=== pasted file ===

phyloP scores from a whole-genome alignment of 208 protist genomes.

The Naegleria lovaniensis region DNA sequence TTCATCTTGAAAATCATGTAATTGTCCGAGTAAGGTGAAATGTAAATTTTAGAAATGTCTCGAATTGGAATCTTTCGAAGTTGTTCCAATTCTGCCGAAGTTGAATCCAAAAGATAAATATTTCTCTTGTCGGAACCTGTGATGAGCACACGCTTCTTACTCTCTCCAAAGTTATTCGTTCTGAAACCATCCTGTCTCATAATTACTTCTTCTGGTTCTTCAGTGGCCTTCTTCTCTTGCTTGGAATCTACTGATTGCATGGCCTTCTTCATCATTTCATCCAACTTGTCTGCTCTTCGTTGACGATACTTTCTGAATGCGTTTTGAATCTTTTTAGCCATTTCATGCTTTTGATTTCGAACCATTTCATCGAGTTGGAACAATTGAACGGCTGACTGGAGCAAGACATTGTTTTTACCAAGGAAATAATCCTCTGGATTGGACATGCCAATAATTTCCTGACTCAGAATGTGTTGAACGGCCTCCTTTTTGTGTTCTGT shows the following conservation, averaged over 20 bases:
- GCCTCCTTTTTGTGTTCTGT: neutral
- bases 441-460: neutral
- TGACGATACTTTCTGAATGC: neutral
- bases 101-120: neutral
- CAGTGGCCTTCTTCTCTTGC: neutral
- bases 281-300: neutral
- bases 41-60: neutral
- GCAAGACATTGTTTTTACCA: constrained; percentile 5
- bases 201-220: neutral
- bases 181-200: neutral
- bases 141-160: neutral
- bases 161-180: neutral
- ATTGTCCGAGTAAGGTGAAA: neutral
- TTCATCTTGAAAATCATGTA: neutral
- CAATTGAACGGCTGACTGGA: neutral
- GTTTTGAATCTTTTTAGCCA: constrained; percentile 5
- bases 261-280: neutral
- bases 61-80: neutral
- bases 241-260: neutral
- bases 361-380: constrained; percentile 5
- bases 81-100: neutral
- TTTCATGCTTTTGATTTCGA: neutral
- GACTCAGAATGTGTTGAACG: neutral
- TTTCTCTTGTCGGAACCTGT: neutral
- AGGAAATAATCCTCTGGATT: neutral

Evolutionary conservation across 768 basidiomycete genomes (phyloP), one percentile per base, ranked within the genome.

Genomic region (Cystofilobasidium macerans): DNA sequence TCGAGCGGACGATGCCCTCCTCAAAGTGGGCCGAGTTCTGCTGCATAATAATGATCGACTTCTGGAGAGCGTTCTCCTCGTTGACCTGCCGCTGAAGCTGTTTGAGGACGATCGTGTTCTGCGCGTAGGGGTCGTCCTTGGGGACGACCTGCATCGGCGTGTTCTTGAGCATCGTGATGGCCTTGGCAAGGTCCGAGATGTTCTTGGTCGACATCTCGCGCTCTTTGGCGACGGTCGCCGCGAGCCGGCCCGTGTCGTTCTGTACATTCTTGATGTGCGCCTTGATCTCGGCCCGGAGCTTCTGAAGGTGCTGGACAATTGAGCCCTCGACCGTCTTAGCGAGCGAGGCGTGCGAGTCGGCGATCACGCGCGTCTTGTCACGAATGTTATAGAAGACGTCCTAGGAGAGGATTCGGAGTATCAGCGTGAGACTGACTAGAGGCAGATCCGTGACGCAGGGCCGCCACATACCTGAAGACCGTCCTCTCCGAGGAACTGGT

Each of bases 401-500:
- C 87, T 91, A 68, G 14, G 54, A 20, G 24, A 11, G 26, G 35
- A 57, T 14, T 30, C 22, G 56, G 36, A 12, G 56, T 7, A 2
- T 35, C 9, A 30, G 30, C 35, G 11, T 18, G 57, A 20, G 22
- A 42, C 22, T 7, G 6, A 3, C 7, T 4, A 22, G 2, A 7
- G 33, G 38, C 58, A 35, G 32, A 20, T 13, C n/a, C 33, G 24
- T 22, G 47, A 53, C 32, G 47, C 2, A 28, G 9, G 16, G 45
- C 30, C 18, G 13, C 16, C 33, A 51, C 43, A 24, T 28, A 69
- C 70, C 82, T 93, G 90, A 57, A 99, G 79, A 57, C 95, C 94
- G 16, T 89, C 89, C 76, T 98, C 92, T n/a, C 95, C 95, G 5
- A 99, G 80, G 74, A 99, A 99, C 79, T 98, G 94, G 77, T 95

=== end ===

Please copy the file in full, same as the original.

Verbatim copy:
phyloP scores from a whole-genome alignment of 208 protist genomes.

The Naegleria lovaniensis region DNA sequence TTCATCTTGAAAATCATGTAATTGTCCGAGTAAGGTGAAATGTAAATTTTAGAAATGTCTCGAATTGGAATCTTTCGAAGTTGTTCCAATTCTGCCGAAGTTGAATCCAAAAGATAAATATTTCTCTTGTCGGAACCTGTGATGAGCACACGCTTCTTACTCTCTCCAAAGTTATTCGTTCTGAAACCATCCTGTCTCATAATTACTTCTTCTGGTTCTTCAGTGGCCTTCTTCTCTTGCTTGGAATCTACTGATTGCATGGCCTTCTTCATCATTTCATCCAACTTGTCTGCTCTTCGTTGACGATACTTTCTGAATGCGTTTTGAATCTTTTTAGCCATTTCATGCTTTTGATTTCGAACCATTTCATCGAGTTGGAACAATTGAACGGCTGACTGGAGCAAGACATTGTTTTTACCAAGGAAATAATCCTCTGGATTGGACATGCCAATAATTTCCTGACTCAGAATGTGTTGAACGGCCTCCTTTTTGTGTTCTGT shows the following conservation, averaged over 20 bases:
- GCCTCCTTTTTGTGTTCTGT: neutral
- bases 441-460: neutral
- TGACGATACTTTCTGAATGC: neutral
- bases 101-120: neutral
- CAGTGGCCTTCTTCTCTTGC: neutral
- bases 281-300: neutral
- bases 41-60: neutral
- GCAAGACATTGTTTTTACCA: constrained; percentile 5
- bases 201-220: neutral
- bases 181-200: neutral
- bases 141-160: neutral
- bases 161-180: neutral
- ATTGTCCGAGTAAGGTGAAA: neutral
- TTCATCTTGAAAATCATGTA: neutral
- CAATTGAACGGCTGACTGGA: neutral
- GTTTTGAATCTTTTTAGCCA: constrained; percentile 5
- bases 261-280: neutral
- bases 61-80: neutral
- bases 241-260: neutral
- bases 361-380: constrained; percentile 5
- bases 81-100: neutral
- TTTCATGCTTTTGATTTCGA: neutral
- GACTCAGAATGTGTTGAACG: neutral
- TTTCTCTTGTCGGAACCTGT: neutral
- AGGAAATAATCCTCTGGATT: neutral

Evolutionary conservation across 768 basidiomycete genomes (phyloP), one percentile per base, ranked within the genome.

Genomic region (Cystofilobasidium macerans): DNA sequence TCGAGCGGACGATGCCCTCCTCAAAGTGGGCCGAGTTCTGCTGCATAATAATGATCGACTTCTGGAGAGCGTTCTCCTCGTTGACCTGCCGCTGAAGCTGTTTGAGGACGATCGTGTTCTGCGCGTAGGGGTCGTCCTTGGGGACGACCTGCATCGGCGTGTTCTTGAGCATCGTGATGGCCTTGGCAAGGTCCGAGATGTTCTTGGTCGACATCTCGCGCTCTTTGGCGACGGTCGCCGCGAGCCGGCCCGTGTCGTTCTGTACATTCTTGATGTGCGCCTTGATCTCGGCCCGGAGCTTCTGAAGGTGCTGGACAATTGAGCCCTCGACCGTCTTAGCGAGCGAGGCGTGCGAGTCGGCGATCACGCGCGTCTTGTCACGAATGTTATAGAAGACGTCCTAGGAGAGGATTCGGAGTATCAGCGTGAGACTGACTAGAGGCAGATCCGTGACGCAGGGCCGCCACATACCTGAAGACCGTCCTCTCCGAGGAACTGGT

Each of bases 401-500:
- C 87, T 91, A 68, G 14, G 54, A 20, G 24, A 11, G 26, G 35
- A 57, T 14, T 30, C 22, G 56, G 36, A 12, G 56, T 7, A 2
- T 35, C 9, A 30, G 30, C 35, G 11, T 18, G 57, A 20, G 22
- A 42, C 22, T 7, G 6, A 3, C 7, T 4, A 22, G 2, A 7
- G 33, G 38, C 58, A 35, G 32, A 20, T 13, C n/a, C 33, G 24
- T 22, G 47, A 53, C 32, G 47, C 2, A 28, G 9, G 16, G 45
- C 30, C 18, G 13, C 16, C 33, A 51, C 43, A 24, T 28, A 69
- C 70, C 82, T 93, G 90, A 57, A 99, G 79, A 57, C 95, C 94
- G 16, T 89, C 89, C 76, T 98, C 92, T n/a, C 95, C 95, G 5
- A 99, G 80, G 74, A 99, A 99, C 79, T 98, G 94, G 77, T 95